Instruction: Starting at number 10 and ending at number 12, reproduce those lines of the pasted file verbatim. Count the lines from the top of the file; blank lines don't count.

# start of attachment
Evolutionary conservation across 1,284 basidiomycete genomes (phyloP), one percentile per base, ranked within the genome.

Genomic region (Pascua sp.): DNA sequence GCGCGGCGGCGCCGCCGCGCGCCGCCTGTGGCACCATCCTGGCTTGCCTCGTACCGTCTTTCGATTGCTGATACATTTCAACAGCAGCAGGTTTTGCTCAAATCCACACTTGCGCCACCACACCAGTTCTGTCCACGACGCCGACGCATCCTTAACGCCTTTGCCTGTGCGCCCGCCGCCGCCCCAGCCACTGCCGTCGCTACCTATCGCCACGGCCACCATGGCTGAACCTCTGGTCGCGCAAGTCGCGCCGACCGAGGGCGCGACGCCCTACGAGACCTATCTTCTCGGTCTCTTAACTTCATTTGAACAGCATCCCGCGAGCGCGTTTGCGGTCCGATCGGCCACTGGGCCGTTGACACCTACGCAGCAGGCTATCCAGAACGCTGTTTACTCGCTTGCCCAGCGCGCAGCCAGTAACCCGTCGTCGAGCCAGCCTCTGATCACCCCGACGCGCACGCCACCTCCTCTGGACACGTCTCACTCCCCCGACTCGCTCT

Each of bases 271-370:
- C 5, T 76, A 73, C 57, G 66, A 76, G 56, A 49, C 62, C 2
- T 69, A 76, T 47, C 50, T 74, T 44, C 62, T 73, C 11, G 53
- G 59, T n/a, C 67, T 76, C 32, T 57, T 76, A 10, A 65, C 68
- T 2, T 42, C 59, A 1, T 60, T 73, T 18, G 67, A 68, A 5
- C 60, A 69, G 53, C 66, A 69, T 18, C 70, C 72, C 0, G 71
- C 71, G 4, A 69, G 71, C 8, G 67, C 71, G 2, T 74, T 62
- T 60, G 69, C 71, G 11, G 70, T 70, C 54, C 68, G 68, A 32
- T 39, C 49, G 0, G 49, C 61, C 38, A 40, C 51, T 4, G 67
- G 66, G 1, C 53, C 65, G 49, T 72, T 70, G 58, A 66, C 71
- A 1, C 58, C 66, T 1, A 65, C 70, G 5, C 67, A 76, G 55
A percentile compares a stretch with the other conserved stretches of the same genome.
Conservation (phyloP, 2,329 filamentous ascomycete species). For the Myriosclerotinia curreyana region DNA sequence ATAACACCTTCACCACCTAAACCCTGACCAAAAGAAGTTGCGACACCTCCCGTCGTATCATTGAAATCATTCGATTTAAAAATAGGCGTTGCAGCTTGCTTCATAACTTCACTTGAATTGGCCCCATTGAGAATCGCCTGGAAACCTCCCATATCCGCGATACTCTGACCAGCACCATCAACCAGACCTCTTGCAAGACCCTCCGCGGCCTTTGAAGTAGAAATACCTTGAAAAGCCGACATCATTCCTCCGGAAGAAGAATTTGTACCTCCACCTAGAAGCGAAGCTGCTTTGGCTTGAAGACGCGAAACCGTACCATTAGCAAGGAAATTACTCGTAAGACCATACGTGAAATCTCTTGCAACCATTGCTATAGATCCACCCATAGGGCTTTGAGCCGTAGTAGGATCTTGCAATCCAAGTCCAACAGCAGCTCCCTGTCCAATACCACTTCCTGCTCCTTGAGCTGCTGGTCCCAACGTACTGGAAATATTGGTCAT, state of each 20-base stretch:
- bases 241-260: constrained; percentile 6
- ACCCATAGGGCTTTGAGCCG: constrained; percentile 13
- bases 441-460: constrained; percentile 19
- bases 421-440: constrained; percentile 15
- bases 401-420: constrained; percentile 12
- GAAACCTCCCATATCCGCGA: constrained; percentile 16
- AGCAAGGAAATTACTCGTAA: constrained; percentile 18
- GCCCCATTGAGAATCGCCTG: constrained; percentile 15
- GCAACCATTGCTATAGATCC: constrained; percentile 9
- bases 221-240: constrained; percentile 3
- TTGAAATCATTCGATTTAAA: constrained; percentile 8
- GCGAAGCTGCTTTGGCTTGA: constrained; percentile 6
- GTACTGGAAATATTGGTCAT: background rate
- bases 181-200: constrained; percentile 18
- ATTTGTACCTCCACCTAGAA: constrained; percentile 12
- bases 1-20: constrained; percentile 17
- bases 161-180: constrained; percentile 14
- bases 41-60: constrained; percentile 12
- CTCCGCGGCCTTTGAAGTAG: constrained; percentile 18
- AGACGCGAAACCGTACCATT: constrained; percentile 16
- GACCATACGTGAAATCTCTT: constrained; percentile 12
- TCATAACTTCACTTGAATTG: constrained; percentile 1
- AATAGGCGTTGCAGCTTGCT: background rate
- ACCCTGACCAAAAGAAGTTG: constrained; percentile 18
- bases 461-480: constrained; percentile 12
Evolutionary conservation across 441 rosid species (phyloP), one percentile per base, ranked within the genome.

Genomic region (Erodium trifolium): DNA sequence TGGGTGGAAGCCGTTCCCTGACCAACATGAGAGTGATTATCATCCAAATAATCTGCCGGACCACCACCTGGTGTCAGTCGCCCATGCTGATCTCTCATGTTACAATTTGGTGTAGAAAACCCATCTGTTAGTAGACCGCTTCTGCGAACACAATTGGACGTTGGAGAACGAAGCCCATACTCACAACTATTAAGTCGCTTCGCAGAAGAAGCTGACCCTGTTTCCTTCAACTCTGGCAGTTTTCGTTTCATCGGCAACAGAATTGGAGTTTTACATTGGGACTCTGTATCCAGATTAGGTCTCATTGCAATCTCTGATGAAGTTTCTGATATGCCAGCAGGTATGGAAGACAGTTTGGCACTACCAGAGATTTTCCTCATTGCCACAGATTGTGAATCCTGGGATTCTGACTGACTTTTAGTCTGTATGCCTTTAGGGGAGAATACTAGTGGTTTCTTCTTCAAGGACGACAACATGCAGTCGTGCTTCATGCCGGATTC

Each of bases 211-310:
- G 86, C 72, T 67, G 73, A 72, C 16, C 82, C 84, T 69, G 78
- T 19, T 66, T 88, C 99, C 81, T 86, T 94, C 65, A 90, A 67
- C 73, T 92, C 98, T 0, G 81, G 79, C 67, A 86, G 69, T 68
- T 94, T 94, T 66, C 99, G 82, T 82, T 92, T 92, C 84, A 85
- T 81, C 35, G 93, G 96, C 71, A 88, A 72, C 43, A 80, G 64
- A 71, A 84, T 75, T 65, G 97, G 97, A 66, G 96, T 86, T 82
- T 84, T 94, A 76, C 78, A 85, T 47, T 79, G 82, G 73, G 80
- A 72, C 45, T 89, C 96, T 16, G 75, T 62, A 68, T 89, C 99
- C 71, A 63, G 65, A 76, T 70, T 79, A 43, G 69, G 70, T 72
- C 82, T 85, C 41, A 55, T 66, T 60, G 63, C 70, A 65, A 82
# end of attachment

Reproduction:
- T 60, G 69, C 71, G 11, G 70, T 70, C 54, C 68, G 68, A 32
- T 39, C 49, G 0, G 49, C 61, C 38, A 40, C 51, T 4, G 67
- G 66, G 1, C 53, C 65, G 49, T 72, T 70, G 58, A 66, C 71